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Abstract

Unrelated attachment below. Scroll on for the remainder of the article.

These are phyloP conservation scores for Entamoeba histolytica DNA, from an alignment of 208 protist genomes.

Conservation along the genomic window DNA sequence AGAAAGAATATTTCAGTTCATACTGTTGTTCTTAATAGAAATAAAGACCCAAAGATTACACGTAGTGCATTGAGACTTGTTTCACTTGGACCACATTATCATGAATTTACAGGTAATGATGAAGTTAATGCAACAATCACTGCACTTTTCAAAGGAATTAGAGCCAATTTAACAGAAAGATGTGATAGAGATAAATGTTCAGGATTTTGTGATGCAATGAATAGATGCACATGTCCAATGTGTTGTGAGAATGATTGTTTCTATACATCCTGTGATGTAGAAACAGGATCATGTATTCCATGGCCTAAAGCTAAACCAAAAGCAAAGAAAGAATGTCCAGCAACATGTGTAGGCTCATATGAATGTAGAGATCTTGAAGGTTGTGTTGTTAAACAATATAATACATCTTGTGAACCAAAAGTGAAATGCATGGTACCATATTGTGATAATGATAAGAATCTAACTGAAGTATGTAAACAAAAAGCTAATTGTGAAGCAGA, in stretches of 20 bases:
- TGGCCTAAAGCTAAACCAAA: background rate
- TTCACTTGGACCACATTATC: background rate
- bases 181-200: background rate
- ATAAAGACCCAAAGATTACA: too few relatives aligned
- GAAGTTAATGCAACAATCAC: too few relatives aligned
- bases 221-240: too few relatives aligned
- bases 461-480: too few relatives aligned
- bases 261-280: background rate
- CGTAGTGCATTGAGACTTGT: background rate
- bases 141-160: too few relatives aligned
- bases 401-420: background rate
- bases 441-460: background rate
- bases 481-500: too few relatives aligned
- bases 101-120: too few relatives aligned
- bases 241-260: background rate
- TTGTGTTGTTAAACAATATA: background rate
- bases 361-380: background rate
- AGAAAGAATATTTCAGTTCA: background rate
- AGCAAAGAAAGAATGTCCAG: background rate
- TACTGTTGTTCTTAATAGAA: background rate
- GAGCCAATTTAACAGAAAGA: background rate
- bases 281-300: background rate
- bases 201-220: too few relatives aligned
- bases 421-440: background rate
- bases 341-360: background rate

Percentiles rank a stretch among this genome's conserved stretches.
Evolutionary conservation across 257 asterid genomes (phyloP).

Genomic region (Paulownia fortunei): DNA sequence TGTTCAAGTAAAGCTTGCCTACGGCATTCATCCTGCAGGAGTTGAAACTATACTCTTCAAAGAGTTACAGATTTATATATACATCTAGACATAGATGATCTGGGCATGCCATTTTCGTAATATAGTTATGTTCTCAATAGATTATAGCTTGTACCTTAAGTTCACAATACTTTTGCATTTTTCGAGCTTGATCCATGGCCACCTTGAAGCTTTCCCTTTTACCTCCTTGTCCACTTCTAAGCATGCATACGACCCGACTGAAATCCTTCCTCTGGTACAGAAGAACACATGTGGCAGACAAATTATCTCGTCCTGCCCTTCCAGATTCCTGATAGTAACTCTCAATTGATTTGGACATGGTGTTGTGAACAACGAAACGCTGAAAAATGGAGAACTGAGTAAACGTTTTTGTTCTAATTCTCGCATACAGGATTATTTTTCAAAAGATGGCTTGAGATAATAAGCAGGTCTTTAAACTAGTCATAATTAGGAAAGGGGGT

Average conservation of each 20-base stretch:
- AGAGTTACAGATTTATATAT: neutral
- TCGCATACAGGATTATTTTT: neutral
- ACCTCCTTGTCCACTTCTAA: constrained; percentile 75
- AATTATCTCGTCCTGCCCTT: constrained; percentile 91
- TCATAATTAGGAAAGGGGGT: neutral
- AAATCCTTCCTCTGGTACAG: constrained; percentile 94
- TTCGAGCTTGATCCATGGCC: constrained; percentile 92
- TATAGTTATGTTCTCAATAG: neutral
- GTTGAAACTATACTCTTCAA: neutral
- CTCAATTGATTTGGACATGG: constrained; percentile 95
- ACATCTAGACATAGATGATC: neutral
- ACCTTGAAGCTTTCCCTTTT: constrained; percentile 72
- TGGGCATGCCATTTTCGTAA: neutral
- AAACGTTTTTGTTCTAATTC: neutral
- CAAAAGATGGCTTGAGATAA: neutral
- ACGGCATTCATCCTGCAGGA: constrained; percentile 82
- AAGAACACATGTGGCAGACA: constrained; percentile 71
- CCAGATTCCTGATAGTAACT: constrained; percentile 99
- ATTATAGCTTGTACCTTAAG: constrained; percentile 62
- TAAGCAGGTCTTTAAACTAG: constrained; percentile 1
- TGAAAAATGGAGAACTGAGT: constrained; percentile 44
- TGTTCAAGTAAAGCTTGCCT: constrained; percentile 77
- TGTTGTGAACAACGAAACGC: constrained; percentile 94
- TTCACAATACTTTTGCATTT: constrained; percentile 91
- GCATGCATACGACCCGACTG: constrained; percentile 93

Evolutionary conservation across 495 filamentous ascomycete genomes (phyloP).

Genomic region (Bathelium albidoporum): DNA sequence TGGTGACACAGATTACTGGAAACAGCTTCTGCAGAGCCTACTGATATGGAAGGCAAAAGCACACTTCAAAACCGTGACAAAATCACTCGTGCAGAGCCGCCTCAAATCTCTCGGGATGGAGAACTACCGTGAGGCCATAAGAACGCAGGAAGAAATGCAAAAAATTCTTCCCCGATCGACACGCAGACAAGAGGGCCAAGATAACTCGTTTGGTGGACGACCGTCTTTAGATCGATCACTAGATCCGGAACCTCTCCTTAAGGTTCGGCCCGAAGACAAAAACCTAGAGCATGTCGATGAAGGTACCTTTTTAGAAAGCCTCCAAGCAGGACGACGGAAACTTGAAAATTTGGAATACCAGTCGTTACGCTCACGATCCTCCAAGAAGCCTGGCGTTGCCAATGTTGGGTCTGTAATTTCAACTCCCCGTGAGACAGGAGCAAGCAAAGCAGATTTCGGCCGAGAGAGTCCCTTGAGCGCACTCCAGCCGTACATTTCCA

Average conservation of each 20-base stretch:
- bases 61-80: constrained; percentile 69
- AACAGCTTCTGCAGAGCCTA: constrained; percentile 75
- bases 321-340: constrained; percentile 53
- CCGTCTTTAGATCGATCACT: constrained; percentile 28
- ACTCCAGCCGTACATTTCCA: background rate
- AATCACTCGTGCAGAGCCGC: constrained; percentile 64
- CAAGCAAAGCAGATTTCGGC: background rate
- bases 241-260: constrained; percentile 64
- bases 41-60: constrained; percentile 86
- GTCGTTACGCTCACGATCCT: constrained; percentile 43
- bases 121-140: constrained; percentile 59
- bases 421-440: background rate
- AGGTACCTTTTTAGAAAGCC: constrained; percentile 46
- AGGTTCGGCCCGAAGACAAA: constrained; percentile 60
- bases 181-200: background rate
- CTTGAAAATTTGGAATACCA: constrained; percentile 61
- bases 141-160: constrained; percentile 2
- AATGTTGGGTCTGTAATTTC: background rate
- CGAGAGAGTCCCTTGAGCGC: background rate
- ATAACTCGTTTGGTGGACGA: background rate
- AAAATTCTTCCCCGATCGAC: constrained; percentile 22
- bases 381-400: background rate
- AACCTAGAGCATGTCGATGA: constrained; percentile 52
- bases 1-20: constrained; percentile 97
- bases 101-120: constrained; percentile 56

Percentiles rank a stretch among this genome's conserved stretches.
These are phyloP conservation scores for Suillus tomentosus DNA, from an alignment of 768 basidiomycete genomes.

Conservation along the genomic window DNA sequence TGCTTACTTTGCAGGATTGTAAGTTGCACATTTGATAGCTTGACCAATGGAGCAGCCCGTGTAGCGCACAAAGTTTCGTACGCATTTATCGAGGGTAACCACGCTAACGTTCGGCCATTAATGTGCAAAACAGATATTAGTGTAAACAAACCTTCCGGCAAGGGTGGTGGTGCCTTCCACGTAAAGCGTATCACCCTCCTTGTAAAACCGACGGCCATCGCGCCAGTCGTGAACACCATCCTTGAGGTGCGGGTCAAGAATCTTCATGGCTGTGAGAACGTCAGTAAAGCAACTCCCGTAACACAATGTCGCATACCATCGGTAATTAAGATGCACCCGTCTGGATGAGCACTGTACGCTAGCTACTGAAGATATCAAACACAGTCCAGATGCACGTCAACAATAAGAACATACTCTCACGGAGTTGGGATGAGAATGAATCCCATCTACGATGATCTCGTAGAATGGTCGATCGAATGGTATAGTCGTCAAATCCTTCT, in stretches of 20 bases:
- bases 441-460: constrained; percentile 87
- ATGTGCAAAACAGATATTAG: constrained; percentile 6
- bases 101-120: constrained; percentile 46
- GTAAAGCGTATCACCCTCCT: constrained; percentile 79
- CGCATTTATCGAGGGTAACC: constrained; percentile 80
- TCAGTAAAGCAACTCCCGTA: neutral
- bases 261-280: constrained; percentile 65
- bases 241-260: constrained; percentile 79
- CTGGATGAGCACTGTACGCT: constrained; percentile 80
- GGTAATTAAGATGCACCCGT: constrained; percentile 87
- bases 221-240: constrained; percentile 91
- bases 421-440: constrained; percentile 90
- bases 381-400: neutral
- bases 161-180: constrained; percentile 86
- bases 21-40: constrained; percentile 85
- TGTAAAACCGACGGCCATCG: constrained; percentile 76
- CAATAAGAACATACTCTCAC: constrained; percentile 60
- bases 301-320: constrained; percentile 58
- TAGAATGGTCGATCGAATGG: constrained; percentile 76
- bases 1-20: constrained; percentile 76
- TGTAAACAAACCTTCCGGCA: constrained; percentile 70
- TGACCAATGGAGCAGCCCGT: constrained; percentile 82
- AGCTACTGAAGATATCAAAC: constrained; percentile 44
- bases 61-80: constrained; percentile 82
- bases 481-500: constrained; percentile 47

Recent studies suggest that long-term suppression of viral replication is critical to reducing the complications of chronic hepatitis B virus (HBV) infection. Monitoring for continued virological response during and after treatment is essential because current treatment options have limited success in achieving durable endpoints, and antiviral resistance may emerge during long-term therapy. Methods of monitoring treatment response include tests for serum aminotransferase levels, HBV DNA level, hepatitis B e antigen (HBeAg) and antibody (anti-HBe), hepatitis B surface antigen (HBsAg) or antibody (anti-HBs), and liver histology. Virological suppression and loss of HBeAg or HBsAg with or without seroconversion play a prominent role in decision-making regarding the success and duration of antiviral therapy. Guidelines recommend that testing for serum markers be repeated every 12-24 weeks during antiviral therapy and every 6-12 months afterward. Recent data also suggest that serum HBV DNA levels should be assessed at weeks 12 and 24 of therapy, because early viral response may predict the likelihood of sustained response and antiviral resistance. The use of serum HBV DNA levels for this purpose requires an assay with a wide range of quantification, such as real-time polymerase chain reaction assays, which have a 7-8 log10 dynamic range. Newer, investigational methods for monitoring treatment response include quantitative measurement of HBsAg, HBeAg, and intrahepatic covalently closed circular DNA. Conclusions: Better methods for defining durable treatment endpoints are needed. Other areas requiring further research include the optimal treatment duration and the establishment of the optimal use of early viral kinetics for decision-making during antiviral therapy. (HEPATOLOGY 2009;49:S166–S173.)